things, the label only said "contains" and not "consists of". I don't
    know for sure what the equilibrium form might be for the crystals, but I
    suspect the tetrahydrate. That and the anhydrous are the only ones
    listed in the CRC Handbook unless you count the perborate, which
    contains one peroxide and 3 waters.

    I always read your posts first if there's one in the thread. I couldn't
    get through your spam filter to mail you directly. How come you got
    through mine?

    Pat Gainer
    Patrick Gainer, Oct 2, 2003
  11. lloyd

    friend Guest

    pretty close. solubility of sodium hydroxide monohydrate is 109.2 g in
    100 g of water at 20°C, 126 g at 40°C, 178 g at 60°C, and sodium
    hydroxide (anhydrous)313.7 g at 80°C.
    at 20°C total content of saturated NaOH is 52.2%.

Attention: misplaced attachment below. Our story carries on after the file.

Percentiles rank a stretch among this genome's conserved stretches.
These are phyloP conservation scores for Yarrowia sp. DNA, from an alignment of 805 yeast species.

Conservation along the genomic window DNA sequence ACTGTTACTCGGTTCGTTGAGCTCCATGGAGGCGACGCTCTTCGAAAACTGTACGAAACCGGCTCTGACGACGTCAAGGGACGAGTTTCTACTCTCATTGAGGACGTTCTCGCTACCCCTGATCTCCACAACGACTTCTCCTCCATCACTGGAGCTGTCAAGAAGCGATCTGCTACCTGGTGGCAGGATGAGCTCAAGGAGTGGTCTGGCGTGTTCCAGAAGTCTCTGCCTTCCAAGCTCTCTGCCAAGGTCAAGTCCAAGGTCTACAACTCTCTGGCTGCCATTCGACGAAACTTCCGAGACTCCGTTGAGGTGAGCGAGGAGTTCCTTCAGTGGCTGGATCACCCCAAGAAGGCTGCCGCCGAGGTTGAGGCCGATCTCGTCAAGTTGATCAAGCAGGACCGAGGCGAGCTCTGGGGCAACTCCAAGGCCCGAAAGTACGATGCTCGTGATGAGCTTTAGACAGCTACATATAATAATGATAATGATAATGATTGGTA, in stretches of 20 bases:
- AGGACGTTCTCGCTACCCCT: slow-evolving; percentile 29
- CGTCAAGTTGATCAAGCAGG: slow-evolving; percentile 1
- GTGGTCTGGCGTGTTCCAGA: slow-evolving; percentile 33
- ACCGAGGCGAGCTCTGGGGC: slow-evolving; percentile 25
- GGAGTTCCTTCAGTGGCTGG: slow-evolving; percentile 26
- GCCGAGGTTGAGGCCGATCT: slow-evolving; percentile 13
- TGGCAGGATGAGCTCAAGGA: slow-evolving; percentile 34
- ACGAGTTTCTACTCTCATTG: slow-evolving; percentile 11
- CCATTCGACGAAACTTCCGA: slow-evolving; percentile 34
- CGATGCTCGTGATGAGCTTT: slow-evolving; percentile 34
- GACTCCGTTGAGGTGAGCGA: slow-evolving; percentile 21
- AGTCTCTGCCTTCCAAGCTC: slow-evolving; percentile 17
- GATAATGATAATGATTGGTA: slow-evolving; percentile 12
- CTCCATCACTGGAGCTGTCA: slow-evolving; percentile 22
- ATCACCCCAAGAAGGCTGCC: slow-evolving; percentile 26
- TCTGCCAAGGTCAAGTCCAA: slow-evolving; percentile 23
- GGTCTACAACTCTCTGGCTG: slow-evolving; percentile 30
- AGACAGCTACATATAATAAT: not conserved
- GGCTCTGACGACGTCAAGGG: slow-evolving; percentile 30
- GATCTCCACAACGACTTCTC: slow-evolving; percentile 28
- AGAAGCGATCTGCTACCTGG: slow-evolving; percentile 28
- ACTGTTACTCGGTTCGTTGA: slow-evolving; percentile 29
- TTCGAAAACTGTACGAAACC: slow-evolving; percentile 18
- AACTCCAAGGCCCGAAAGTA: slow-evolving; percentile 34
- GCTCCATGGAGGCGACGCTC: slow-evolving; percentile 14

friend, Oct 2, 2003
  12. lloyd

    friend Guest

    just fuse one part of borax with one part of sodium carbonate.
    commercial metaborate has variable hydration.
    when you mix hydroxide with borax it is safer to have an excess of
    borax, rather than excess of hydroxide.
    one mole of borax reacts with two moles of sodium hydroxide giving
    four moles of metaborate.
    friend, Oct 2, 2003
  13. lloyd

    Jorge Omar Guest

    And at what temperature will this fusion take happen?


    Jorge Omar, Oct 2, 2003
  14. lloyd

    Dan Quinn Guest

    RE: wrote
    I'm quite sure that formula is Dr. M. J. Gudzinowicz creation. I've
    wondered about that equality for some time.
    The borates derive form the corresponding acids of boron. There
    are ortho, meta, and tetra boric acids and borates. The acids are
    H3BO3 (ortho), which on warming yields HBO2 (meta), and that on
    warming yields H2B4O7 (tetra). The borates become progresively
    In water at usuall temperatures, they all revert to the ortho
    form. That is both the tetra and meta convert to the ortho form.
    So what goes? It must be kept in mind that the borate form
    itself changes. Hydration in this case goes beyond, mono,
    penta, etc, H2O hanging on at the end of some borate.
    Solubility may be what goes. At room tempeature the meta is at
    least five times more soluble.
    The doctor has said that 100gr NaBO2 = 45.45gr Na2B4O7 + 9.53gr